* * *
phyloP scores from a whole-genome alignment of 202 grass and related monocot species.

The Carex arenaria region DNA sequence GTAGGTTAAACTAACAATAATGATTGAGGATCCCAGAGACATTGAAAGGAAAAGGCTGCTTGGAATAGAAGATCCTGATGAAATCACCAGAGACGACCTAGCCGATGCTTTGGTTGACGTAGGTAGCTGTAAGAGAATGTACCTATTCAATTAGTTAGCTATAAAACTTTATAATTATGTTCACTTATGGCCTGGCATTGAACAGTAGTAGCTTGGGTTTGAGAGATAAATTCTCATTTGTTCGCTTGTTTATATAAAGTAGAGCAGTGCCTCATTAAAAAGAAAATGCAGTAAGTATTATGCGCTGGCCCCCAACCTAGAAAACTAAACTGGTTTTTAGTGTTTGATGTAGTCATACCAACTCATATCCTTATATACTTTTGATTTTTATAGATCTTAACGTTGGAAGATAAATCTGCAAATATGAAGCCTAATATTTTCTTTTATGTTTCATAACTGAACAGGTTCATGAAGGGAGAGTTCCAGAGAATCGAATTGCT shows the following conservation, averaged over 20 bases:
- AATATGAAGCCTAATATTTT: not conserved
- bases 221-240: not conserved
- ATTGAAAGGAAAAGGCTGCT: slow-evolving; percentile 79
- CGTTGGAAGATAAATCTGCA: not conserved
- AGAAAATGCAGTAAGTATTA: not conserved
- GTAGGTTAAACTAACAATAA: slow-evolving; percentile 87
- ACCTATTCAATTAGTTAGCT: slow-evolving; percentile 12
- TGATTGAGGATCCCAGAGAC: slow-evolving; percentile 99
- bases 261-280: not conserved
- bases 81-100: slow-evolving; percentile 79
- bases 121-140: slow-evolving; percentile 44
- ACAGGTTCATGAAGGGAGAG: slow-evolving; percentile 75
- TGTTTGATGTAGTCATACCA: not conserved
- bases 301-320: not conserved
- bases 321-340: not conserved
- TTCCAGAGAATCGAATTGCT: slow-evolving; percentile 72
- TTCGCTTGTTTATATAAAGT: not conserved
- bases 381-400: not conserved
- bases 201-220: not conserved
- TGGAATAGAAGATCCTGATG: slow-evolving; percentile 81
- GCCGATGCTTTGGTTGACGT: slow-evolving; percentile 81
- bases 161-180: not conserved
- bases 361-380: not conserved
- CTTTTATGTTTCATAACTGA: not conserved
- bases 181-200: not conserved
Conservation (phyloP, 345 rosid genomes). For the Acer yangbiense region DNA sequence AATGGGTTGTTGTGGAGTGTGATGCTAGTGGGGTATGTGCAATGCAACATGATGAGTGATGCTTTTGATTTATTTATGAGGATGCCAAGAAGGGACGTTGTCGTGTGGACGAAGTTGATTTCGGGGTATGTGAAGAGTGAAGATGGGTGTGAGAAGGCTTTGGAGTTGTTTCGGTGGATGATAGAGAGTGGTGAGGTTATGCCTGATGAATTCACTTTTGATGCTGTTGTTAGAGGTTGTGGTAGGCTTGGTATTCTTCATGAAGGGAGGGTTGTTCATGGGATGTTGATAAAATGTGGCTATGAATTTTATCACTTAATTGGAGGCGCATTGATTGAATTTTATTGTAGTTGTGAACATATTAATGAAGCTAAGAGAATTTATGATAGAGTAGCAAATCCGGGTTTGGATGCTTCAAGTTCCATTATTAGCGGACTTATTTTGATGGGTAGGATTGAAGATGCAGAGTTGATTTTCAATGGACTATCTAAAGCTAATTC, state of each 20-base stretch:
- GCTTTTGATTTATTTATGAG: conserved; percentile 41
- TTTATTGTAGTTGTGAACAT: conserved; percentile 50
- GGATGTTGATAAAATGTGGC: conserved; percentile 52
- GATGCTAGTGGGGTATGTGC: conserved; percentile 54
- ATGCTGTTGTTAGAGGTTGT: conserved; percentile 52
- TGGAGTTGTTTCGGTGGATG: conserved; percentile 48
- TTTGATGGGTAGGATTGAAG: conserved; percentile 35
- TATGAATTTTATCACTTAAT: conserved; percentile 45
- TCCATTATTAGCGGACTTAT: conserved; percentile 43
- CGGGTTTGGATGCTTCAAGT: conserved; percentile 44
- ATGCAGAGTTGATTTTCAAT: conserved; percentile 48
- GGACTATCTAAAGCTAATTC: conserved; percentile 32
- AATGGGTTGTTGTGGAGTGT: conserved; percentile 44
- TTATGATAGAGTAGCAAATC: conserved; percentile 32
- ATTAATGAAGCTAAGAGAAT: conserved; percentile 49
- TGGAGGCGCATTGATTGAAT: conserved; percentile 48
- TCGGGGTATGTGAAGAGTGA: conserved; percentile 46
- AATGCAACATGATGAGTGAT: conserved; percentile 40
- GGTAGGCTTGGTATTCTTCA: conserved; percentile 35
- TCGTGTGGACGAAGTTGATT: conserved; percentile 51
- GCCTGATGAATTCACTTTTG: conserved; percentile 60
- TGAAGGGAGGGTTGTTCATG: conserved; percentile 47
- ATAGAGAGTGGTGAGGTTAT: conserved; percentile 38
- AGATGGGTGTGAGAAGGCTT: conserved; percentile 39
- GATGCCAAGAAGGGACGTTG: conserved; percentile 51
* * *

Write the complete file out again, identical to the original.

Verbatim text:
phyloP scores from a whole-genome alignment of 202 grass and related monocot species.

The Carex arenaria region DNA sequence GTAGGTTAAACTAACAATAATGATTGAGGATCCCAGAGACATTGAAAGGAAAAGGCTGCTTGGAATAGAAGATCCTGATGAAATCACCAGAGACGACCTAGCCGATGCTTTGGTTGACGTAGGTAGCTGTAAGAGAATGTACCTATTCAATTAGTTAGCTATAAAACTTTATAATTATGTTCACTTATGGCCTGGCATTGAACAGTAGTAGCTTGGGTTTGAGAGATAAATTCTCATTTGTTCGCTTGTTTATATAAAGTAGAGCAGTGCCTCATTAAAAAGAAAATGCAGTAAGTATTATGCGCTGGCCCCCAACCTAGAAAACTAAACTGGTTTTTAGTGTTTGATGTAGTCATACCAACTCATATCCTTATATACTTTTGATTTTTATAGATCTTAACGTTGGAAGATAAATCTGCAAATATGAAGCCTAATATTTTCTTTTATGTTTCATAACTGAACAGGTTCATGAAGGGAGAGTTCCAGAGAATCGAATTGCT shows the following conservation, averaged over 20 bases:
- AATATGAAGCCTAATATTTT: not conserved
- bases 221-240: not conserved
- ATTGAAAGGAAAAGGCTGCT: slow-evolving; percentile 79
- CGTTGGAAGATAAATCTGCA: not conserved
- AGAAAATGCAGTAAGTATTA: not conserved
- GTAGGTTAAACTAACAATAA: slow-evolving; percentile 87
- ACCTATTCAATTAGTTAGCT: slow-evolving; percentile 12
- TGATTGAGGATCCCAGAGAC: slow-evolving; percentile 99
- bases 261-280: not conserved
- bases 81-100: slow-evolving; percentile 79
- bases 121-140: slow-evolving; percentile 44
- ACAGGTTCATGAAGGGAGAG: slow-evolving; percentile 75
- TGTTTGATGTAGTCATACCA: not conserved
- bases 301-320: not conserved
- bases 321-340: not conserved
- TTCCAGAGAATCGAATTGCT: slow-evolving; percentile 72
- TTCGCTTGTTTATATAAAGT: not conserved
- bases 381-400: not conserved
- bases 201-220: not conserved
- TGGAATAGAAGATCCTGATG: slow-evolving; percentile 81
- GCCGATGCTTTGGTTGACGT: slow-evolving; percentile 81
- bases 161-180: not conserved
- bases 361-380: not conserved
- CTTTTATGTTTCATAACTGA: not conserved
- bases 181-200: not conserved
Conservation (phyloP, 345 rosid genomes). For the Acer yangbiense region DNA sequence AATGGGTTGTTGTGGAGTGTGATGCTAGTGGGGTATGTGCAATGCAACATGATGAGTGATGCTTTTGATTTATTTATGAGGATGCCAAGAAGGGACGTTGTCGTGTGGACGAAGTTGATTTCGGGGTATGTGAAGAGTGAAGATGGGTGTGAGAAGGCTTTGGAGTTGTTTCGGTGGATGATAGAGAGTGGTGAGGTTATGCCTGATGAATTCACTTTTGATGCTGTTGTTAGAGGTTGTGGTAGGCTTGGTATTCTTCATGAAGGGAGGGTTGTTCATGGGATGTTGATAAAATGTGGCTATGAATTTTATCACTTAATTGGAGGCGCATTGATTGAATTTTATTGTAGTTGTGAACATATTAATGAAGCTAAGAGAATTTATGATAGAGTAGCAAATCCGGGTTTGGATGCTTCAAGTTCCATTATTAGCGGACTTATTTTGATGGGTAGGATTGAAGATGCAGAGTTGATTTTCAATGGACTATCTAAAGCTAATTC, state of each 20-base stretch:
- GCTTTTGATTTATTTATGAG: conserved; percentile 41
- TTTATTGTAGTTGTGAACAT: conserved; percentile 50
- GGATGTTGATAAAATGTGGC: conserved; percentile 52
- GATGCTAGTGGGGTATGTGC: conserved; percentile 54
- ATGCTGTTGTTAGAGGTTGT: conserved; percentile 52
- TGGAGTTGTTTCGGTGGATG: conserved; percentile 48
- TTTGATGGGTAGGATTGAAG: conserved; percentile 35
- TATGAATTTTATCACTTAAT: conserved; percentile 45
- TCCATTATTAGCGGACTTAT: conserved; percentile 43
- CGGGTTTGGATGCTTCAAGT: conserved; percentile 44
- ATGCAGAGTTGATTTTCAAT: conserved; percentile 48
- GGACTATCTAAAGCTAATTC: conserved; percentile 32
- AATGGGTTGTTGTGGAGTGT: conserved; percentile 44
- TTATGATAGAGTAGCAAATC: conserved; percentile 32
- ATTAATGAAGCTAAGAGAAT: conserved; percentile 49
- TGGAGGCGCATTGATTGAAT: conserved; percentile 48
- TCGGGGTATGTGAAGAGTGA: conserved; percentile 46
- AATGCAACATGATGAGTGAT: conserved; percentile 40
- GGTAGGCTTGGTATTCTTCA: conserved; percentile 35
- TCGTGTGGACGAAGTTGATT: conserved; percentile 51
- GCCTGATGAATTCACTTTTG: conserved; percentile 60
- TGAAGGGAGGGTTGTTCATG: conserved; percentile 47
- ATAGAGAGTGGTGAGGTTAT: conserved; percentile 38
- AGATGGGTGTGAGAAGGCTT: conserved; percentile 39
- GATGCCAAGAAGGGACGTTG: conserved; percentile 51